CareerPersonal Growth

How to Improve Your Default Response to Stress

Everyone feels stressed at times. And there are times in our lives when we are pushed to the limit with great tension. It would be intolerant if we don’t know how to reduce and respond to stress in the right way. In an article for Harvard Business Review, Michelle Gielan categorizes people based on their response to stress into three specific groups:

  • Venters: highly expressive people who are open about stressful events in their lives, but fail to create a positive action to respond to the stress
  • Five-Alarmers: people who communicate about their stress and take concrete actions to solve the problem. However, they do not differentiate between low stresses and high stresses, and respond to every stress as a five-alarm fire, suffering a massive emotional cost.
  • Calm Responders: people who rationally and calmly respond to challenges. They are expressive without being so expressive that they get stuck.

Move Up the Ladder of Dealing with Stress

Each person has his or her own way of facing stress. However, it would remove a burden from their shoulders and others’ if they know how to handle stress wisely. Few people are born calm responders by nature. Many of these people have gone through trial and error, have had years of facing stress, or have learned from their past experience.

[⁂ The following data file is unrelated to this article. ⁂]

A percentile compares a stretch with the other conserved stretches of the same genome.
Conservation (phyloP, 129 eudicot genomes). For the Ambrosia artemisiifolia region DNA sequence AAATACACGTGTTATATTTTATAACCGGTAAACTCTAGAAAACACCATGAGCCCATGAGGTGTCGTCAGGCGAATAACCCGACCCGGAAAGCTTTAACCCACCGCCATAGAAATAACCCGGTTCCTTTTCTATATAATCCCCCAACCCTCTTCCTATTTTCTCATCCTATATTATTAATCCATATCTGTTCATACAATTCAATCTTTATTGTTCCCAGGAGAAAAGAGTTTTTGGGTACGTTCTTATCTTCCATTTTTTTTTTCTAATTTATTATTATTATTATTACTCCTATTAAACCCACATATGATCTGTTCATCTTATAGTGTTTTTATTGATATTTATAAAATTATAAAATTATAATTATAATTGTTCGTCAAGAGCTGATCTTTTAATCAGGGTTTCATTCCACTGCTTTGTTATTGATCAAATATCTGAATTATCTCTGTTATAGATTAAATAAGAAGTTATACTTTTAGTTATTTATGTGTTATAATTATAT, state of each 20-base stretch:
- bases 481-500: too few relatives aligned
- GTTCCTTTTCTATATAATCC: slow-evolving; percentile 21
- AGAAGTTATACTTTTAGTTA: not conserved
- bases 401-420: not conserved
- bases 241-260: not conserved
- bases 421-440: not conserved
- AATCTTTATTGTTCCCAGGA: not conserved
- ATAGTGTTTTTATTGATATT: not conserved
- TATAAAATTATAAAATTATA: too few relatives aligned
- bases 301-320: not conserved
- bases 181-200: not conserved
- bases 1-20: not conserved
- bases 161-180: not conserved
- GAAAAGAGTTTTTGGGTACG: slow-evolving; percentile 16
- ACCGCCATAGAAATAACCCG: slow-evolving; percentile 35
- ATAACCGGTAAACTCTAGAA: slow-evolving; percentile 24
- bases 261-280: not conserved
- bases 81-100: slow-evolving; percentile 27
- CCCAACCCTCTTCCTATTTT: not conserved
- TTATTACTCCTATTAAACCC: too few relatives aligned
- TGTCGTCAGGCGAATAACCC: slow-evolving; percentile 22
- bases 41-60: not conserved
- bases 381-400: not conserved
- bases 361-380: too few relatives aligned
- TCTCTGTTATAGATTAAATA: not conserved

For people who are about to suffer from stress, Gielan offers some tips to deal with stress instantly and effectively:

… make a list right now of five stressful events from your past that you were successful at solving (for example, maybe you got through the breakup of a relationship or made a tight deadline on a big project), and then look at the list the next time you feel your heart starting to race, to remind yourself of those accomplishments. If you tend to bottle up stress or deny negative events, phone a friend the next time a stressor arises. If you’re distracting yourself instead of creating an action plan, get yourself to choose a “now step,” a small, meaningful action you can take right away that might not solve the whole problem but that will get your brain moving forward.

Knowing how to deal with stress is like taking a pain-alleviating pill—it costs, but it can have a lasting effect on your success and happiness for the rest of your life. You can view the original article here:

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